In the new Designing Cities for All: RE-generation series In Common , DCFA Fellow Roberto Rocco (spatial planner and researcher at TU Delft) delves into the concept of ’the commons’ as a tool for re-generation from three dimensions: social, economic, and environmental. How can we learn to understand how they are intertwined and indissociable? And how do we use this knowledge to reshape our relationship with the planet, through bottom-up collective initiatives, joint responsibility, collective care, and action?
This first episode focuses on the social dimension. Conflict — whether interpersonal, or cultural, between political leadership and citizens, or between nations — causes grave injustices. But conflict can also be a bridge for communication and consensus building towards shared visions. Together with designers, researchers, citizen activists, and other experts, we explore ‘naked conflict’ as a possible pathway for change.
About the DCFA Fellow
Roberto Rocco is an Associate Professor of Spatial Planning and Strategy at the Department of Urbanism (TU Delft). He is a specialist in governance for the built environment. This includes issues of spatial justice and social sustainability as crucial dimensions of sustainability transitions. He also leads the discussion on diversity and inclusion at the faculty he works for and he is one of the people behind A Manifesto for the Just City.
Watch Roberto’s introduction of his DCFA Fellowship on ’the commons’ below!
About the speakers
Redouan Boussaid worked as the economic area manager of iconic Plein 40-45 in Amsterdam Nieuw-West together with the people from the market on the waste issue to improve the quality of life in the square. He was the initiator of Zero Waste Lab 40/45 to reduce waste from the market such as plastic, cardboard, and residual waste by separating and processing it better. In this role, he also worked closely with entrepreneurs and market vendors to tackle the waste problem. He will share with us the story of the conflicts in this project.
Unfortunately, Redouan cannot join the programme tonight.
Nanke Verloo is an assistant professor in Urban Politics and Planning at the University of Amsterdam. She specializes in conflict, citizen participation, and inclusion and exclusion in urban development processes. Trained in both Anthropology and Public Administration, she uses an interdisciplinary and ethnographic approach to explore how cities can be governed, lived, and experienced more inclusively.
Rumpelstiltskin is a member of Anarcha-Feminist Group Amsterdam, an anarchist intersectional squat group that fights against all forms of exploitation and oppression. They was a former member of Bond Precarious Housing (BPW), an association that fights for the right to housing and the city. They do this by standing up for the housing rights of people who live temporarily, insecurely, or too expensively.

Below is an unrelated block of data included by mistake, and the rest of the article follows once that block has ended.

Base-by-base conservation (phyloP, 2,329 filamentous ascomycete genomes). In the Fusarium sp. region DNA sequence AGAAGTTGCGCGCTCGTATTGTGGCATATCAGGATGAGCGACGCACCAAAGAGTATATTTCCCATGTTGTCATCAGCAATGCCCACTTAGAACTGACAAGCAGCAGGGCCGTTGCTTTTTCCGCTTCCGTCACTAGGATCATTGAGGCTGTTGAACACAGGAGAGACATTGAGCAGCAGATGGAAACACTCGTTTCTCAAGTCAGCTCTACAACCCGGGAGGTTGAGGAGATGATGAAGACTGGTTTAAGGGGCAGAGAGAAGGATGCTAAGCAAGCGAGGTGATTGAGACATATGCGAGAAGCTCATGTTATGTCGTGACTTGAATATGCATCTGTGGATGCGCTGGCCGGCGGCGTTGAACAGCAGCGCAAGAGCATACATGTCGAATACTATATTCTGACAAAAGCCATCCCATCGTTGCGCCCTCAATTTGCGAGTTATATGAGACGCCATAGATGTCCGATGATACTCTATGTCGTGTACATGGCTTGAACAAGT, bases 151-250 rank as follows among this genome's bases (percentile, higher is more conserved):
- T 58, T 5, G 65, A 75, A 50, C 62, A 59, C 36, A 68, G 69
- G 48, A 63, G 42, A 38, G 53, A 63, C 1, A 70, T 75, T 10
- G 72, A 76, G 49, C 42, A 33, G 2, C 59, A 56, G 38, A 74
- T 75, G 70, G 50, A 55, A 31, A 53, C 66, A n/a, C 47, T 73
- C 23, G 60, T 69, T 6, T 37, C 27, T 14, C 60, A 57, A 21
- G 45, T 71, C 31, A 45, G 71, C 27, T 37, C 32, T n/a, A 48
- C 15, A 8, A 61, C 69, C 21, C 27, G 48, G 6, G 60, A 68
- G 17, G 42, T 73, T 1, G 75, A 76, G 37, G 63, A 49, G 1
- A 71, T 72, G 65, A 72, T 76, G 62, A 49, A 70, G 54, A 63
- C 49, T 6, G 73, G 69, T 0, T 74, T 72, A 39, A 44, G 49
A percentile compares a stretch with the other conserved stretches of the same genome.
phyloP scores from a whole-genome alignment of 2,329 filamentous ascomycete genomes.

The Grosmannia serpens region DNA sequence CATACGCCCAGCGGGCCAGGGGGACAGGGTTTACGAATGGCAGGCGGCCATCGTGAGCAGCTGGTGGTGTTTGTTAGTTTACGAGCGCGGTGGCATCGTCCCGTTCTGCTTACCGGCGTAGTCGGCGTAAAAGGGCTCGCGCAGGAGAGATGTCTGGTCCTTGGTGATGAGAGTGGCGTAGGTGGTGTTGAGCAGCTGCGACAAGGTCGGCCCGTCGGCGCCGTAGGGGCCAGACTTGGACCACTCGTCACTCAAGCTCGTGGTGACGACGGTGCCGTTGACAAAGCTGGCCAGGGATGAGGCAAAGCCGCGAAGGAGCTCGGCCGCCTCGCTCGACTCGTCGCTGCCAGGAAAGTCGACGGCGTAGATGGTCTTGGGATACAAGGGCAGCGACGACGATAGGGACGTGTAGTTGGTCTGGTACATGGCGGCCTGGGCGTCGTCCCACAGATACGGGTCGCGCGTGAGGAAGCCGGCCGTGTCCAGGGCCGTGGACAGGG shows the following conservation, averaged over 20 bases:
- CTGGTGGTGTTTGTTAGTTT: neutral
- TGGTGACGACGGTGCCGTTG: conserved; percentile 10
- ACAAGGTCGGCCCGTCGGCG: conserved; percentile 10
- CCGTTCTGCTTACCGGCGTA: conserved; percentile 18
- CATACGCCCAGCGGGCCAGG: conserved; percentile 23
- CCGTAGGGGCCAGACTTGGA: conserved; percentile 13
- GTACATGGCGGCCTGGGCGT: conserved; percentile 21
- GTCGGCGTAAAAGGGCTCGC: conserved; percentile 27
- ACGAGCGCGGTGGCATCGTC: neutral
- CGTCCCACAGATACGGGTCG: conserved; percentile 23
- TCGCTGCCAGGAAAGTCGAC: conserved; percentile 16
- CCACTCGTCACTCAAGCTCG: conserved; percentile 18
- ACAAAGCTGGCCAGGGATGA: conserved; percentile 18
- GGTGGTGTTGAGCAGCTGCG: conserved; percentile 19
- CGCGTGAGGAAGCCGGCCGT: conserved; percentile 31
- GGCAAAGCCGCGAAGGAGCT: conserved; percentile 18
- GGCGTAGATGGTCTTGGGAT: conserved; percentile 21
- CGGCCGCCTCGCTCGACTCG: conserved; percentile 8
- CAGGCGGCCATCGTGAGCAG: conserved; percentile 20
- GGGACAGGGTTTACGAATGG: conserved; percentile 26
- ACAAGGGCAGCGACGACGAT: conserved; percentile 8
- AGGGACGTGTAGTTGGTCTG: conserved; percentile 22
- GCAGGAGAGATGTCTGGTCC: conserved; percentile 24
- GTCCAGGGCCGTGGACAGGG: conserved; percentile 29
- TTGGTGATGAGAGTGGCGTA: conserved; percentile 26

Max de Ploeg is a grassroots community organizer and member at De Nieuwe Meent, a housing cooperative in Amsterdam. He believes in taking care of our environment collectively and that further privatization and concentration of capital need strong alternative solutions.
About Designing Cities for All: RE generation
Over the past two years of Designing Cities for All (DCFA) we’ve learned about exclusion by design and the (re)-design of inclusive cities. Along the journey, a certain question kept popping up: what exactly does ‘for all’ entail? After focusing mostly on the ‘who’ over the past two years, DCFA is rebooting as Designing Cities for All: RE-generation . This time around, the series is also incorporating the ‘what’ by looking through the fresh lens of regenerative design. This emerging field might very well be a promising answer to the challenges of our time, as it focuses on the (re)-design of products, services, and ecological recovery that keep the systems healthy.
Today, “the commons” encompasses the world of seed saving, community-supported agriculture, peer production, fab-labs and hacker spaces, distributed manufacturing, co-production, open source, copyleft (as opposed to copyright), creative commons licenses, the collaborative and sharing economy, and the social and solidarity economy.
The In Common Podcast explores the lives, research and activities of scholars and practitioners as they promote sustainable human-environment interactions. The title of the podcast reflects the idea of holding resources “In common” as it relates to actions of “commoning”, a movement contrary to commons enclosures that we see around the world.
Sampson is a Harvard University sociologist who has spent the better part of his life on the great questions of urban life: violence, poverty, race, crime and equity. His answers have helped shape our understanding of how society works. Coining the term “collective efficacy,” Sampson brought rigor to Jane Jacobs’ insight about “eyes on the street,” showing how the willingness or unwillingness of neighbors to intervene on behalf of one another is a strong indicator of the level of violence in a community.
de Nieuwe Meent (dNM) is one of the first pilot projects for housing cooperatives in Amsterdam, located in Amsterdam-Oost. It comprises forty social co-housing units and is co-developed, co-designed, and co-financed by the members of the cooperative, who are also the future tenants of the building. This innovative development format based on principles of collective ownership, solidarity, and sharing allows collectives of citizens, who otherwise would not have access to credit, to shape and build their own house.